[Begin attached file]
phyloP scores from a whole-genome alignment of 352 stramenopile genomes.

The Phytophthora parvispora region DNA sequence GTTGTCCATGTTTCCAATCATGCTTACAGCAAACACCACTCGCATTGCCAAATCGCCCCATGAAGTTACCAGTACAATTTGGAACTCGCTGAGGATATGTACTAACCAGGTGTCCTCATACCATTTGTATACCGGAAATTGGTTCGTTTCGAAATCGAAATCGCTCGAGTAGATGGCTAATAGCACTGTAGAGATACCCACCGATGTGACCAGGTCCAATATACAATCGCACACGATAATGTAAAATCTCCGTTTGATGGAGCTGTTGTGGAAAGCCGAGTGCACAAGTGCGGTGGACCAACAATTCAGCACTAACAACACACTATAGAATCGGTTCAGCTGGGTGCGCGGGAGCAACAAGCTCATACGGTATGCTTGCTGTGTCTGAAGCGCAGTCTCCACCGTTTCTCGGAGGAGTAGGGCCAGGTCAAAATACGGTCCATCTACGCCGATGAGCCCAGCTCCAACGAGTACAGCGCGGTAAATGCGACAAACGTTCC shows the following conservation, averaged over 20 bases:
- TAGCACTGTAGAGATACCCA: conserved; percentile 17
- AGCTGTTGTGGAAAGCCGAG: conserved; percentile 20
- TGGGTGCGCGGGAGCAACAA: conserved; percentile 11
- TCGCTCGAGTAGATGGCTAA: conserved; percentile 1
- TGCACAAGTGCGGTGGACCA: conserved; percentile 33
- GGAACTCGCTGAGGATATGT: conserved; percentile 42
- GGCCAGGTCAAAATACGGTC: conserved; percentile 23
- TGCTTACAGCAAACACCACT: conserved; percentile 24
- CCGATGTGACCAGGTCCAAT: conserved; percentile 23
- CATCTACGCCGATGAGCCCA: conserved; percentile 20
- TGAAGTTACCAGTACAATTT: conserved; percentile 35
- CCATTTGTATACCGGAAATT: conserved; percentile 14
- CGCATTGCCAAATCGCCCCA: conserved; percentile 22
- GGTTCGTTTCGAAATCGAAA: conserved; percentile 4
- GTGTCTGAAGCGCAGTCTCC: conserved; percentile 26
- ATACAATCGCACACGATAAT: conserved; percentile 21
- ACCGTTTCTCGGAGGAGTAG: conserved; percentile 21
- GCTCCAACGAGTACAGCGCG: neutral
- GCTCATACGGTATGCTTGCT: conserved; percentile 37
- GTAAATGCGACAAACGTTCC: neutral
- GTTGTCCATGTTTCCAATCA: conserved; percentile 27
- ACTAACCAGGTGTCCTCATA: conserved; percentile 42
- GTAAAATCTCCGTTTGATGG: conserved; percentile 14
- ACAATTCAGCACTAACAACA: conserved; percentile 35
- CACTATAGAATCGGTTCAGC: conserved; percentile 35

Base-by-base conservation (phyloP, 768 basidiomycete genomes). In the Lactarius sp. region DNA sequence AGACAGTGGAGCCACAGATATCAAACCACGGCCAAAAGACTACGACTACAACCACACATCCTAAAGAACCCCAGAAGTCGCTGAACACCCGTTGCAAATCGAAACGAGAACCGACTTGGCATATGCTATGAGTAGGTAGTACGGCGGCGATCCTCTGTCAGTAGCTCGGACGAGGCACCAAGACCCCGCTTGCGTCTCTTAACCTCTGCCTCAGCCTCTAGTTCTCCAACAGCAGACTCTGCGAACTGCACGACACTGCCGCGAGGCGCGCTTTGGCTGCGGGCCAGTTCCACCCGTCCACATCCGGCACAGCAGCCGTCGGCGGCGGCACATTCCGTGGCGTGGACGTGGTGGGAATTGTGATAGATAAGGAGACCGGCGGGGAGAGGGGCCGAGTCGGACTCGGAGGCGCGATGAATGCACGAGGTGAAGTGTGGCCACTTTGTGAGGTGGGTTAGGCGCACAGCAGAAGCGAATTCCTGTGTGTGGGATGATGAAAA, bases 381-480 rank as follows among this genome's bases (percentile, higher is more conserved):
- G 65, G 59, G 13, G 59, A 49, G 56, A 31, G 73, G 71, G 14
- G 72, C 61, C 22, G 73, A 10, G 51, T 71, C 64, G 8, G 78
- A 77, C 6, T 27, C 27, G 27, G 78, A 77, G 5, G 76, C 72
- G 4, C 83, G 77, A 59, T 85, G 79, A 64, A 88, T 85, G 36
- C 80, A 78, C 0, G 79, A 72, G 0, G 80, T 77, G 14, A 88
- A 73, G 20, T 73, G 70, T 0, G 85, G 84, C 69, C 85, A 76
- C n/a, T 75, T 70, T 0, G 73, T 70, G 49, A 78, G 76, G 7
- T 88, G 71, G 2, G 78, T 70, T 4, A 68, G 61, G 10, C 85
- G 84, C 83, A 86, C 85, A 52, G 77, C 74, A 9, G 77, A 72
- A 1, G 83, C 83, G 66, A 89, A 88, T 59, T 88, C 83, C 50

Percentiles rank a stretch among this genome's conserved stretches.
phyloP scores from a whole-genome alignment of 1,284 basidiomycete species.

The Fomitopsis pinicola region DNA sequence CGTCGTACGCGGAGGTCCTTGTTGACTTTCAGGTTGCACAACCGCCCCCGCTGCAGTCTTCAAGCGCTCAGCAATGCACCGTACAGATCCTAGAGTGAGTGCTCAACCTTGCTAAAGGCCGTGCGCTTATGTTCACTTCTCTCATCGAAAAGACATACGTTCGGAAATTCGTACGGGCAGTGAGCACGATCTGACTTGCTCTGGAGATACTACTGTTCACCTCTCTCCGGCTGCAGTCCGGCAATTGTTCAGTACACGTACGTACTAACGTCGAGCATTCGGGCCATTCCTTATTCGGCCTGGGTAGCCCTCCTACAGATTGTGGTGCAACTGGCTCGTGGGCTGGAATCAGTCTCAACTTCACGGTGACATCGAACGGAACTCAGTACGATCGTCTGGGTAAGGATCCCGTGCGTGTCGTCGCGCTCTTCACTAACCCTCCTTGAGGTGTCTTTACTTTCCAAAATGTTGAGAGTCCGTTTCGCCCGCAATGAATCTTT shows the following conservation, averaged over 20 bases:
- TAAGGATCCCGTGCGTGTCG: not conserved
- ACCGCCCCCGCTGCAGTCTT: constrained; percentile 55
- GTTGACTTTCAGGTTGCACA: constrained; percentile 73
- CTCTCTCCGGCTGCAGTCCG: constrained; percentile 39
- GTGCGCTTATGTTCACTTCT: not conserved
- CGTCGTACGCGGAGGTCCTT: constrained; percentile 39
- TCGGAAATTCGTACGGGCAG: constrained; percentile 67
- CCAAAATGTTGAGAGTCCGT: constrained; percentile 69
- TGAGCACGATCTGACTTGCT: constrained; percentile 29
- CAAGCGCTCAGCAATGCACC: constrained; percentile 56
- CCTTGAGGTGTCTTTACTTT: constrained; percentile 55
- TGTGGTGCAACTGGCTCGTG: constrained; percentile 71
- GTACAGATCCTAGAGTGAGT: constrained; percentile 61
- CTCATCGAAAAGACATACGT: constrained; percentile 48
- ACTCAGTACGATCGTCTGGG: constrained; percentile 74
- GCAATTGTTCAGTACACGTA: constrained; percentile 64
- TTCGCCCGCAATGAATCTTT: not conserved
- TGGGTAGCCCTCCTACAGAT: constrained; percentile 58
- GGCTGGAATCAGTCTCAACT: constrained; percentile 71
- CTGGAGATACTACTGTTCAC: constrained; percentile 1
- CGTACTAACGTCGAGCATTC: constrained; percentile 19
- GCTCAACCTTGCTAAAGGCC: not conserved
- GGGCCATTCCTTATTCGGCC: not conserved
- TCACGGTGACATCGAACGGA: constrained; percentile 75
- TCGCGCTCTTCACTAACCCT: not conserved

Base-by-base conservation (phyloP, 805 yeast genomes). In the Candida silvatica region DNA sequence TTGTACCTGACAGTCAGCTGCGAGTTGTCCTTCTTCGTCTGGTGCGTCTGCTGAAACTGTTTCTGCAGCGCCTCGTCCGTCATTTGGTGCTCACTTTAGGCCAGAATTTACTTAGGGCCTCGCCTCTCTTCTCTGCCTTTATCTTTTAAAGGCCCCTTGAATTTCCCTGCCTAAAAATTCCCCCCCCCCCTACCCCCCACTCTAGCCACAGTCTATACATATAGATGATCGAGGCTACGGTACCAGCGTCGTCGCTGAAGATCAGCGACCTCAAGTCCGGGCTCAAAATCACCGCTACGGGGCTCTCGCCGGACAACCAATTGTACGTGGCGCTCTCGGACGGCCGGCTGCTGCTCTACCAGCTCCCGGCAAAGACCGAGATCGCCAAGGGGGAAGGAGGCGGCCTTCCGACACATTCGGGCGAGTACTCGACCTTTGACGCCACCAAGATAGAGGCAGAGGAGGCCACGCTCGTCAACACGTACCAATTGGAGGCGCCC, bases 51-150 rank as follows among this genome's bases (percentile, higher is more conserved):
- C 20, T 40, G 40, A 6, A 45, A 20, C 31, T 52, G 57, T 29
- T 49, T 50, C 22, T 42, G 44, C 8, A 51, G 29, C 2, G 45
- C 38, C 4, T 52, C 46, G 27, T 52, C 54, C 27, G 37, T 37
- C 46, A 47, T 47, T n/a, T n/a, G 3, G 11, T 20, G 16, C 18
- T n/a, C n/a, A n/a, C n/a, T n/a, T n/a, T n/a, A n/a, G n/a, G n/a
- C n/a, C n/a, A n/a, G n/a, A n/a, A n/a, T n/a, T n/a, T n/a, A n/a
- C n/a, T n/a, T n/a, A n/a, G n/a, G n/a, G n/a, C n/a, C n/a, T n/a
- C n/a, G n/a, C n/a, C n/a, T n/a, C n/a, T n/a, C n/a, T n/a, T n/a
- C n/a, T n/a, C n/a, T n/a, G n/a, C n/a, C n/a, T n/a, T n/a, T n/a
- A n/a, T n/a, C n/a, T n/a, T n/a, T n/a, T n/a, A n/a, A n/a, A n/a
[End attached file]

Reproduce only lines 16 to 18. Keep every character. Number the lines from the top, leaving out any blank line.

- GGTTCGTTTCGAAATCGAAA: conserved; percentile 4
- GTGTCTGAAGCGCAGTCTCC: conserved; percentile 26
- ATACAATCGCACACGATAAT: conserved; percentile 21